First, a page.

The rapid absorption of refugees resulted in a major housing crisis for the economically-fledgling nation. As such, by 1951, 250,000 refugees were housed in transit camps known as “ma’abarot.”

The conditions were abysmal. There were fly infestations and inadequate water supply, which resulted in disease. At first, the refugees were housed in tents, though later tin and wooden shacks were constructed. Infants were separated from their mothers and placed in children’s housing. Infant mortality rate was high. One Israeli politician described the conditions in the ma’abarot as a “holy horror.”

Inequality was also a problem. While 58 percent of Mizrahi refugees were placed in ma’abarot, only 18 percent of Ashkenazi refugees were. Ma’abarot with larger Ashkenazi populations were usually less dense and had better employment opportunities.

By the early 1950s, one out of every six Israelis lived in a refugee camp.

 

GULAGS

During and after World War II, the Soviet Union issued Order No. 270, which prohibited Soviet soldiers from surrendering. Under this law, Soviet POWs were accused of treason and “collaborating with the enemy.” Once released from Axis camps at the end of the war, Stalin put his own POWs through “filtration camps.” Around 233,400 Soviet POWs — many of them Jewish — were charged with treason and deported to gulags after the end of the war.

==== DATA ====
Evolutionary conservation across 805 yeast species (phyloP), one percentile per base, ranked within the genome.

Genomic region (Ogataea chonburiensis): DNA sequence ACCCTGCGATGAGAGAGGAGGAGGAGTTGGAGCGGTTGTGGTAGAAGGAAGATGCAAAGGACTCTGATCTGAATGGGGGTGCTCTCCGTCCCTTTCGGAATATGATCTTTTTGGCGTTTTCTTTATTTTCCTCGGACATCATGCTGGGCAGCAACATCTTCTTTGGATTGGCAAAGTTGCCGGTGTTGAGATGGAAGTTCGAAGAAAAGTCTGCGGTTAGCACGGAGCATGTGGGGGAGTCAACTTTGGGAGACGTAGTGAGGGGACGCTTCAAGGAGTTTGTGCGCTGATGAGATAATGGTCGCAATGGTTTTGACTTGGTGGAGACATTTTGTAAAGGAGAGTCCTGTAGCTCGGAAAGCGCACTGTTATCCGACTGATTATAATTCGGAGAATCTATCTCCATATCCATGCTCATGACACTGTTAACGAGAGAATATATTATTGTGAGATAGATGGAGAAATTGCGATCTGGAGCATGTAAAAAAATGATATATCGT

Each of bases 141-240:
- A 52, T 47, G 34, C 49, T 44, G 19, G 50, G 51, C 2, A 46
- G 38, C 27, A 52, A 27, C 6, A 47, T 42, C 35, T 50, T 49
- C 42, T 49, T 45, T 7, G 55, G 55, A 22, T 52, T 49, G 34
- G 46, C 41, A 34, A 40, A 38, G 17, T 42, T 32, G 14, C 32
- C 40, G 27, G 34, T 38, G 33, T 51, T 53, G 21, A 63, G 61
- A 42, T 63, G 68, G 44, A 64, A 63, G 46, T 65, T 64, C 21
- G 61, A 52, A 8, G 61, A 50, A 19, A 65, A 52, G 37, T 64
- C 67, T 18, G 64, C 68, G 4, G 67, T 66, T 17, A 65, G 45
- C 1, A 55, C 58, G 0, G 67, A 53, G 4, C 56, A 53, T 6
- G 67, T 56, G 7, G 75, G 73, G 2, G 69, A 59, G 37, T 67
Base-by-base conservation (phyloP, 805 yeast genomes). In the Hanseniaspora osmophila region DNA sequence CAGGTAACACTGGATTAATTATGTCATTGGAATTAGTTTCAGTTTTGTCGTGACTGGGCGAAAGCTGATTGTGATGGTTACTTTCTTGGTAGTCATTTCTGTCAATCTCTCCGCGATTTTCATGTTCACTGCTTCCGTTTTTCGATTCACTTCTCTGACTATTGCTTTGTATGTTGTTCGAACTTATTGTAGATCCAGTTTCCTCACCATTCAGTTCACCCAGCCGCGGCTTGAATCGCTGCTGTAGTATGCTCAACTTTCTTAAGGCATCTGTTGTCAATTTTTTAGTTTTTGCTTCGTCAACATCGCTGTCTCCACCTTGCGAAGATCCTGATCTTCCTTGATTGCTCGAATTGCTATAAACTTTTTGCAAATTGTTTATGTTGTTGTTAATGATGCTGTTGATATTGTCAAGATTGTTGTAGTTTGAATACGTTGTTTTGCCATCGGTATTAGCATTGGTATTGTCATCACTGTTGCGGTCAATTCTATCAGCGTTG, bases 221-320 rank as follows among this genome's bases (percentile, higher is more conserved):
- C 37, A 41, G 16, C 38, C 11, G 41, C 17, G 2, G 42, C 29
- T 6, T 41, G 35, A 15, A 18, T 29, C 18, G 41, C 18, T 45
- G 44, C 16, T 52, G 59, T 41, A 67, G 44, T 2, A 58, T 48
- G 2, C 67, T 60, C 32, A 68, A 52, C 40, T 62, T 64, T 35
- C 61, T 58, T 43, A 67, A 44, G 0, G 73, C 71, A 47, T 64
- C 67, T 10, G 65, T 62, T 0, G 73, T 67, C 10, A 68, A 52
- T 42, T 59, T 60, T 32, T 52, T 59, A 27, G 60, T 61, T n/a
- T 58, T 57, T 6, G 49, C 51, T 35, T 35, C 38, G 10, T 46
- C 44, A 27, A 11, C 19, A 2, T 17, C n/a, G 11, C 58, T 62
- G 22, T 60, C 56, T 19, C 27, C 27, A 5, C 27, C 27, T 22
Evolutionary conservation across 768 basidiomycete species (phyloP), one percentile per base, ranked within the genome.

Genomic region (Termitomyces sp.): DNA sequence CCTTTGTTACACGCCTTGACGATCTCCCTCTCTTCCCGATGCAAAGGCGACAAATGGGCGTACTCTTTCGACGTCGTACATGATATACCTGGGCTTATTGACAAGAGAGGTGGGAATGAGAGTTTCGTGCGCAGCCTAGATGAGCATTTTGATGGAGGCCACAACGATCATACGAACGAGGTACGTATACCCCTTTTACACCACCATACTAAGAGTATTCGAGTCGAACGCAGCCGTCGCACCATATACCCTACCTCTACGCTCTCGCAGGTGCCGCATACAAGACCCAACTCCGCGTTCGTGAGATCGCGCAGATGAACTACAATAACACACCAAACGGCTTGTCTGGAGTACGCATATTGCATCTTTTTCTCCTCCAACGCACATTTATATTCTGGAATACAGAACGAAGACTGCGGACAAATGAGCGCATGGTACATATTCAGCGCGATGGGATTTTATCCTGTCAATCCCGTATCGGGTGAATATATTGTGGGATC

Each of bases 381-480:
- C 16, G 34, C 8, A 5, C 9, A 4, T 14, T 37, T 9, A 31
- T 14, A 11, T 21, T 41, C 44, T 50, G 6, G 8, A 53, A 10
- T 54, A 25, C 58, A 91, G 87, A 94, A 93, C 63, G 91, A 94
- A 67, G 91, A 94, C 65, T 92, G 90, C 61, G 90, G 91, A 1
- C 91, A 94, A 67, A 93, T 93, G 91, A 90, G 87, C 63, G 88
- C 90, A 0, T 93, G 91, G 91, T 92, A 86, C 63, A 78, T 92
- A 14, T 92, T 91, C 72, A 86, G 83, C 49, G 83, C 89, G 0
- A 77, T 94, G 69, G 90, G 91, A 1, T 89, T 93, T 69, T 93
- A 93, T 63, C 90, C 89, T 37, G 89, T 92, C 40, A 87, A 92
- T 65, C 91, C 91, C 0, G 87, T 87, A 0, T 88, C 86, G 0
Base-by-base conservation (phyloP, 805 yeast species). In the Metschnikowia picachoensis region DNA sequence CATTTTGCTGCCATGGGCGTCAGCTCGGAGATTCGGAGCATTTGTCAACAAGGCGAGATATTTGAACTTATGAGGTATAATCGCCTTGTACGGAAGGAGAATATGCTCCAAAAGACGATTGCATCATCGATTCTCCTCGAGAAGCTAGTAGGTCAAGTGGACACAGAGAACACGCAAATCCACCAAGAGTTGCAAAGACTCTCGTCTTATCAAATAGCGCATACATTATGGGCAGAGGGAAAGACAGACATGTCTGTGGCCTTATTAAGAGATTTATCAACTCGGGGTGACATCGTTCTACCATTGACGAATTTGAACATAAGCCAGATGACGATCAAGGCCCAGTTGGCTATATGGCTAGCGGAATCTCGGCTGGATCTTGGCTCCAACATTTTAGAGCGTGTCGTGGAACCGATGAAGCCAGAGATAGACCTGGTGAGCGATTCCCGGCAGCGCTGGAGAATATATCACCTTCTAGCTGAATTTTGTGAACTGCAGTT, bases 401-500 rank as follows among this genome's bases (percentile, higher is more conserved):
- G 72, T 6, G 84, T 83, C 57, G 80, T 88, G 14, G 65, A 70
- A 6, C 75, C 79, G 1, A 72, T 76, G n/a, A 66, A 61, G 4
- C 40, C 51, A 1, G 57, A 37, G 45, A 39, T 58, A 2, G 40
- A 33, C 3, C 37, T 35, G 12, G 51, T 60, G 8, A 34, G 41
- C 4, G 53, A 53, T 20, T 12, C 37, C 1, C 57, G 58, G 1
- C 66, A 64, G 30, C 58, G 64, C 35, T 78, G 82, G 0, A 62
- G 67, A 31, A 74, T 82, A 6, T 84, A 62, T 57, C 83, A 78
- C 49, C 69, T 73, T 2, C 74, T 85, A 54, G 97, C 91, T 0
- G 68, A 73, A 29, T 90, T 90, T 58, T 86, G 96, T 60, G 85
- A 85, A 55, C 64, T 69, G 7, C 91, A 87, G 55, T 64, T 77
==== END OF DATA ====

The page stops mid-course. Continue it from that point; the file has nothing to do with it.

After Germany and the Soviet Union partitioned Poland in 1939, Stalin deported some 200,000 Jews to gulags in Siberia. Though these deportations were cruel, they coincidentally saved these Jews from a worse fate in the Holocaust. Of the 300,000 Polish Jews that survived the Holocaust, some 80 percent did so because they had been deported to a gulag.

In the early 1950s, Stalin planned a mass deportation of Jews to the Ural Mountains. Four large concentration camps had been built in Siberia prior to Stalin’s death in 1953. According to Nikolay Poliakov, the secretary of the “Deportation Commission,” the mass deportation of Jews was to start in February of 1953, though the Soviet state had not yet been able to compile lists of Jews. According to Poliakov, “pure-blooded” Jews would be deported first, followed by “half-breeds.”

Thankfully, because of Stalin’s sudden death in early 1953, no such plan ever came to fruition.